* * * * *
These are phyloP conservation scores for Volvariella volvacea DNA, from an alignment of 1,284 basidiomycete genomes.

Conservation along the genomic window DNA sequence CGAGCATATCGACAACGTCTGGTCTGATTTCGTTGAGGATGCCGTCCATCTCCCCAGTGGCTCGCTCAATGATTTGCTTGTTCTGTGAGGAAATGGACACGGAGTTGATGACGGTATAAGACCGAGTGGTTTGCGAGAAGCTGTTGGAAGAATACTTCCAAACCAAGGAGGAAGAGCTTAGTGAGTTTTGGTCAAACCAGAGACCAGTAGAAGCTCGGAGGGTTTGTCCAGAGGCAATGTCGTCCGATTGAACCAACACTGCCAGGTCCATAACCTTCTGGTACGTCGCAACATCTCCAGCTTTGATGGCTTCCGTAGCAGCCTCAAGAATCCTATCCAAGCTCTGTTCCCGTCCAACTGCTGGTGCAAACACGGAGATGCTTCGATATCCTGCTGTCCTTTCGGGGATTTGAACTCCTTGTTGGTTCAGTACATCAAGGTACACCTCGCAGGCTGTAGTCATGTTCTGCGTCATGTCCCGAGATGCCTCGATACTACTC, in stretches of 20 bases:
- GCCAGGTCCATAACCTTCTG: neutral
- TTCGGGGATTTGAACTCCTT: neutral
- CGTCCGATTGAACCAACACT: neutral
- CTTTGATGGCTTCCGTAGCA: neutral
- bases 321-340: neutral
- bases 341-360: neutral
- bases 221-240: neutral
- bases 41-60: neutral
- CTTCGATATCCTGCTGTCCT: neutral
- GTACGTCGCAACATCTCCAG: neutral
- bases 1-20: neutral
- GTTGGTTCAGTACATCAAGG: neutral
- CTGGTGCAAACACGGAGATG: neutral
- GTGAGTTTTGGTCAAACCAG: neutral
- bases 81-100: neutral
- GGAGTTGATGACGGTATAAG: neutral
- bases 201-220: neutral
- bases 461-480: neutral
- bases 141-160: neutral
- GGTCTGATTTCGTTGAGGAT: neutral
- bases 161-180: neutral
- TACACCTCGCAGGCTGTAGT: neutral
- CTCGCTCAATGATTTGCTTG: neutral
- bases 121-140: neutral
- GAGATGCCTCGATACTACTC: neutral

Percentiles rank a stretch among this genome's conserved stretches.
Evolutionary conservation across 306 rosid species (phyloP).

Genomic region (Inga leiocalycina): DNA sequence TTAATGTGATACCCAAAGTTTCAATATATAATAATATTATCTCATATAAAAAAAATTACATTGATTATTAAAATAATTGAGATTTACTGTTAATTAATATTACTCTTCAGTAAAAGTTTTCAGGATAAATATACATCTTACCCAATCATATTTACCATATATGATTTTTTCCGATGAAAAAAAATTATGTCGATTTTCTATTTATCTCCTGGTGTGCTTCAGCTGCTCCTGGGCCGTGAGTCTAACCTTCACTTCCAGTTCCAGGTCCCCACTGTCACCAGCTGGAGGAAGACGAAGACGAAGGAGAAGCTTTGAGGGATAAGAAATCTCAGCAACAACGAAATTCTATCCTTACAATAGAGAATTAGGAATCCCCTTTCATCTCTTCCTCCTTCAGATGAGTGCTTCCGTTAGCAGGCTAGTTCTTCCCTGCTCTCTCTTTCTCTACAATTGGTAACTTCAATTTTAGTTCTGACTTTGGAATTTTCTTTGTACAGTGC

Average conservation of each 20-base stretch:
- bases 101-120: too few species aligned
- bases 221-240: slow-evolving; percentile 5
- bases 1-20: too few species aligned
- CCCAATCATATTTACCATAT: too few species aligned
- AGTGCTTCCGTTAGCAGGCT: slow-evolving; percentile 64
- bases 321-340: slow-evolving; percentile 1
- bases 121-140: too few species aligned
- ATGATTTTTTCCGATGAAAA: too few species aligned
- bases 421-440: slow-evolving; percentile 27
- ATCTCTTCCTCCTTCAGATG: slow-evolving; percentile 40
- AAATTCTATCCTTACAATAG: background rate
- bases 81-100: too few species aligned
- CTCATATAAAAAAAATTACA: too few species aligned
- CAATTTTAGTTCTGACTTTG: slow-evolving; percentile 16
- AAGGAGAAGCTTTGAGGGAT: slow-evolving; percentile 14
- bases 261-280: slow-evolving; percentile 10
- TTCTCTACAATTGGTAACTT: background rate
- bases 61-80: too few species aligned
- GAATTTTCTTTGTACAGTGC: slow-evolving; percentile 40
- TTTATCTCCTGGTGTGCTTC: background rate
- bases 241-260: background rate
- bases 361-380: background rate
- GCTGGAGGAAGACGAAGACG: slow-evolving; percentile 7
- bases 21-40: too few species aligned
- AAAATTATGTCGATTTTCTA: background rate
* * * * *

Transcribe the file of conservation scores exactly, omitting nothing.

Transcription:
These are phyloP conservation scores for Volvariella volvacea DNA, from an alignment of 1,284 basidiomycete genomes.

Conservation along the genomic window DNA sequence CGAGCATATCGACAACGTCTGGTCTGATTTCGTTGAGGATGCCGTCCATCTCCCCAGTGGCTCGCTCAATGATTTGCTTGTTCTGTGAGGAAATGGACACGGAGTTGATGACGGTATAAGACCGAGTGGTTTGCGAGAAGCTGTTGGAAGAATACTTCCAAACCAAGGAGGAAGAGCTTAGTGAGTTTTGGTCAAACCAGAGACCAGTAGAAGCTCGGAGGGTTTGTCCAGAGGCAATGTCGTCCGATTGAACCAACACTGCCAGGTCCATAACCTTCTGGTACGTCGCAACATCTCCAGCTTTGATGGCTTCCGTAGCAGCCTCAAGAATCCTATCCAAGCTCTGTTCCCGTCCAACTGCTGGTGCAAACACGGAGATGCTTCGATATCCTGCTGTCCTTTCGGGGATTTGAACTCCTTGTTGGTTCAGTACATCAAGGTACACCTCGCAGGCTGTAGTCATGTTCTGCGTCATGTCCCGAGATGCCTCGATACTACTC, in stretches of 20 bases:
- GCCAGGTCCATAACCTTCTG: neutral
- TTCGGGGATTTGAACTCCTT: neutral
- CGTCCGATTGAACCAACACT: neutral
- CTTTGATGGCTTCCGTAGCA: neutral
- bases 321-340: neutral
- bases 341-360: neutral
- bases 221-240: neutral
- bases 41-60: neutral
- CTTCGATATCCTGCTGTCCT: neutral
- GTACGTCGCAACATCTCCAG: neutral
- bases 1-20: neutral
- GTTGGTTCAGTACATCAAGG: neutral
- CTGGTGCAAACACGGAGATG: neutral
- GTGAGTTTTGGTCAAACCAG: neutral
- bases 81-100: neutral
- GGAGTTGATGACGGTATAAG: neutral
- bases 201-220: neutral
- bases 461-480: neutral
- bases 141-160: neutral
- GGTCTGATTTCGTTGAGGAT: neutral
- bases 161-180: neutral
- TACACCTCGCAGGCTGTAGT: neutral
- CTCGCTCAATGATTTGCTTG: neutral
- bases 121-140: neutral
- GAGATGCCTCGATACTACTC: neutral

Percentiles rank a stretch among this genome's conserved stretches.
Evolutionary conservation across 306 rosid species (phyloP).

Genomic region (Inga leiocalycina): DNA sequence TTAATGTGATACCCAAAGTTTCAATATATAATAATATTATCTCATATAAAAAAAATTACATTGATTATTAAAATAATTGAGATTTACTGTTAATTAATATTACTCTTCAGTAAAAGTTTTCAGGATAAATATACATCTTACCCAATCATATTTACCATATATGATTTTTTCCGATGAAAAAAAATTATGTCGATTTTCTATTTATCTCCTGGTGTGCTTCAGCTGCTCCTGGGCCGTGAGTCTAACCTTCACTTCCAGTTCCAGGTCCCCACTGTCACCAGCTGGAGGAAGACGAAGACGAAGGAGAAGCTTTGAGGGATAAGAAATCTCAGCAACAACGAAATTCTATCCTTACAATAGAGAATTAGGAATCCCCTTTCATCTCTTCCTCCTTCAGATGAGTGCTTCCGTTAGCAGGCTAGTTCTTCCCTGCTCTCTCTTTCTCTACAATTGGTAACTTCAATTTTAGTTCTGACTTTGGAATTTTCTTTGTACAGTGC

Average conservation of each 20-base stretch:
- bases 101-120: too few species aligned
- bases 221-240: slow-evolving; percentile 5
- bases 1-20: too few species aligned
- CCCAATCATATTTACCATAT: too few species aligned
- AGTGCTTCCGTTAGCAGGCT: slow-evolving; percentile 64
- bases 321-340: slow-evolving; percentile 1
- bases 121-140: too few species aligned
- ATGATTTTTTCCGATGAAAA: too few species aligned
- bases 421-440: slow-evolving; percentile 27
- ATCTCTTCCTCCTTCAGATG: slow-evolving; percentile 40
- AAATTCTATCCTTACAATAG: background rate
- bases 81-100: too few species aligned
- CTCATATAAAAAAAATTACA: too few species aligned
- CAATTTTAGTTCTGACTTTG: slow-evolving; percentile 16
- AAGGAGAAGCTTTGAGGGAT: slow-evolving; percentile 14
- bases 261-280: slow-evolving; percentile 10
- TTCTCTACAATTGGTAACTT: background rate
- bases 61-80: too few species aligned
- GAATTTTCTTTGTACAGTGC: slow-evolving; percentile 40
- TTTATCTCCTGGTGTGCTTC: background rate
- bases 241-260: background rate
- bases 361-380: background rate
- GCTGGAGGAAGACGAAGACG: slow-evolving; percentile 7
- bases 21-40: too few species aligned
- AAAATTATGTCGATTTTCTA: background rate